Best regards Jimmy
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Old 08-04-2007, 07:28 AM
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Quote:
Originally Posted by jimcar-9

Is it true, the whole gravel story???? It would be very fun if it was.
Again, don't worry about the Ackerman! The "gravel story" was reported in "Chassis Design," a book by Bill and Doug Milliken, based on Olley's notes.
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Old 08-04-2007, 09:35 AM
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Maybe this is something one should know but who is Maurice Olley ???

Best regards

Jimmy
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Old 08-04-2007, 12:11 PM
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Maurice Olley and Bill Milliken are undoubtedly the two most recognizable names in the area of suspension design and development. Twenty-two years separate their births. Maurice was born in 1889 and died in 1972. Bill is looking forward to his 100th birthday in 4 more years.

Maurice is often referred to as the "father" of the independent suspension.

Bill brought the developed science of aircraft dynamics into the automotive realm. He and his son are still very active as consultants to the major manufacturers, to the NASCAR teams, and to many involved in all kinds of related endeavors. Doug, Bill's son, is responsible for the software used in the NASCAR simulators.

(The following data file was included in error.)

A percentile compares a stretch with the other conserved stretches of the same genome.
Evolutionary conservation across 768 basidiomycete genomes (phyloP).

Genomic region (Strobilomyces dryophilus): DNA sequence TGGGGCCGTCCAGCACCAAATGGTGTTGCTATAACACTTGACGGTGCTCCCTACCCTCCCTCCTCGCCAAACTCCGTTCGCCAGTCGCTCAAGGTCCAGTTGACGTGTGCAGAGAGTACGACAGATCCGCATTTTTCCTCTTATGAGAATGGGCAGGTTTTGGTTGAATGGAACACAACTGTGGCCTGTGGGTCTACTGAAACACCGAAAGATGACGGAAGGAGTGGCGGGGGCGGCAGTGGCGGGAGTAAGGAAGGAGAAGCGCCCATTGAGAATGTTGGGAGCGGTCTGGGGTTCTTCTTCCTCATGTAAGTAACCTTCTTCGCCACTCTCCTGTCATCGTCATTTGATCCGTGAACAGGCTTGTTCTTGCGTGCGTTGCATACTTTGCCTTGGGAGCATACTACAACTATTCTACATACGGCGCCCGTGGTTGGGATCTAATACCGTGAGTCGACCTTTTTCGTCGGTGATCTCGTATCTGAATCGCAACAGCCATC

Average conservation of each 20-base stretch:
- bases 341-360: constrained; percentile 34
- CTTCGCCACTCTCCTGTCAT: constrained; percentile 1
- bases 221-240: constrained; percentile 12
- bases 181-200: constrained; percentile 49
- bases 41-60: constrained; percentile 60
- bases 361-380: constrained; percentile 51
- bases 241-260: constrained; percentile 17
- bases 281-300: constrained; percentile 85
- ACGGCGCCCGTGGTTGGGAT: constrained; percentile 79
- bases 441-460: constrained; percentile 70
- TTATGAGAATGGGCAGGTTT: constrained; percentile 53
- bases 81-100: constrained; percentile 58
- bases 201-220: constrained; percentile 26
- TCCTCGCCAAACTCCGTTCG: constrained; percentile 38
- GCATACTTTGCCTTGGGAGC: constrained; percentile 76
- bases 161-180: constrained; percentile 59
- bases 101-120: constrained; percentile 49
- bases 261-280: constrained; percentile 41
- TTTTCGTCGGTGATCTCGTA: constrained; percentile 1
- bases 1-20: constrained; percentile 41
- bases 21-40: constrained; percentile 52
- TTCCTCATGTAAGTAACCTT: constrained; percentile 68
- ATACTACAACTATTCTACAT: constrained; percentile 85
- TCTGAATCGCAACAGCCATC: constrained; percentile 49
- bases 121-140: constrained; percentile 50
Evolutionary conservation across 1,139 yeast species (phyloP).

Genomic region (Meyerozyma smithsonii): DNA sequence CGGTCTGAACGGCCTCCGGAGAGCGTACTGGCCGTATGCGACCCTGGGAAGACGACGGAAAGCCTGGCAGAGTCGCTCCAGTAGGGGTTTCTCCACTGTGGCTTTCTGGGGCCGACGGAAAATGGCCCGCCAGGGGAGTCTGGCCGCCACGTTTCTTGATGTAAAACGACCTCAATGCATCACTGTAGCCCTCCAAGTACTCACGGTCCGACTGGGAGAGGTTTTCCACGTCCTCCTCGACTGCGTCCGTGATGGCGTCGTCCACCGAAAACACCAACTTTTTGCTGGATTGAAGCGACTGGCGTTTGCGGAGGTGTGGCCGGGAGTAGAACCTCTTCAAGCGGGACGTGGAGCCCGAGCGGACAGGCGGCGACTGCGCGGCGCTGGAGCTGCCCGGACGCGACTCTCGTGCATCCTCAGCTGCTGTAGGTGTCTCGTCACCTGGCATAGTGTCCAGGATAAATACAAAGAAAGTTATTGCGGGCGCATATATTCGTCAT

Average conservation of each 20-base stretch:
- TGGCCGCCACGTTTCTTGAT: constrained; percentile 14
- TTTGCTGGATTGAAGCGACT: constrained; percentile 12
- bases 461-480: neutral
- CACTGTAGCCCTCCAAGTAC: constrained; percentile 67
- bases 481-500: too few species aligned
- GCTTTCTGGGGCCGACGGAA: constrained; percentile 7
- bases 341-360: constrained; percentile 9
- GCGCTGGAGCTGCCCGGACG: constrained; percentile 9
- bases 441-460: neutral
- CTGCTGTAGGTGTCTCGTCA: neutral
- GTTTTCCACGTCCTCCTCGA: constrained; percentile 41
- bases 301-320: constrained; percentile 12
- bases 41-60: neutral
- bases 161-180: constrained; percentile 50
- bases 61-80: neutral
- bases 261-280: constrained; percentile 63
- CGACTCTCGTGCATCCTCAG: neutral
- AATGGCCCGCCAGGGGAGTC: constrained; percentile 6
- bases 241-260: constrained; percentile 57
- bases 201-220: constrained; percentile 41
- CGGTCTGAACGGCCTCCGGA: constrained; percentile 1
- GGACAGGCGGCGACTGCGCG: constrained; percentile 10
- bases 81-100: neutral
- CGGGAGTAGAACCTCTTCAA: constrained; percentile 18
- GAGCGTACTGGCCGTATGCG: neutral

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Old 08-04-2007, 01:02 PM
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Well there's some names one should remember....almost a shame I didn't knew.

Well well one learns something new every day.

Thanks for the history lesson BillyShope.

Best regards Jimmy
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Old 08-06-2007, 04:33 PM
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I don't recommend zero bumpsteer. It sounds sexy but it's too easy to get into the over steer if you are exactly at zero.

I believe there should be a slight bit of understeer unless you are running a track car and know what you are doing ( in which case you wont be asking me ;-)

Keith
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Old 08-07-2007, 12:25 AM
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Hie 428v8

I dont understand what you are saying, what does the bumpsteer has to do with understeer / oversteer. Can you explain it a little bit further.

Best regards Jimmy
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Old 08-07-2007, 10:32 AM
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The difference between bump steer and roll steer is only the conditions that cause it.

Bump steer happens when the suspension compresses as it goes over a bump in the road.

Roll steer happens when the suspension compresses as the car leans from turning.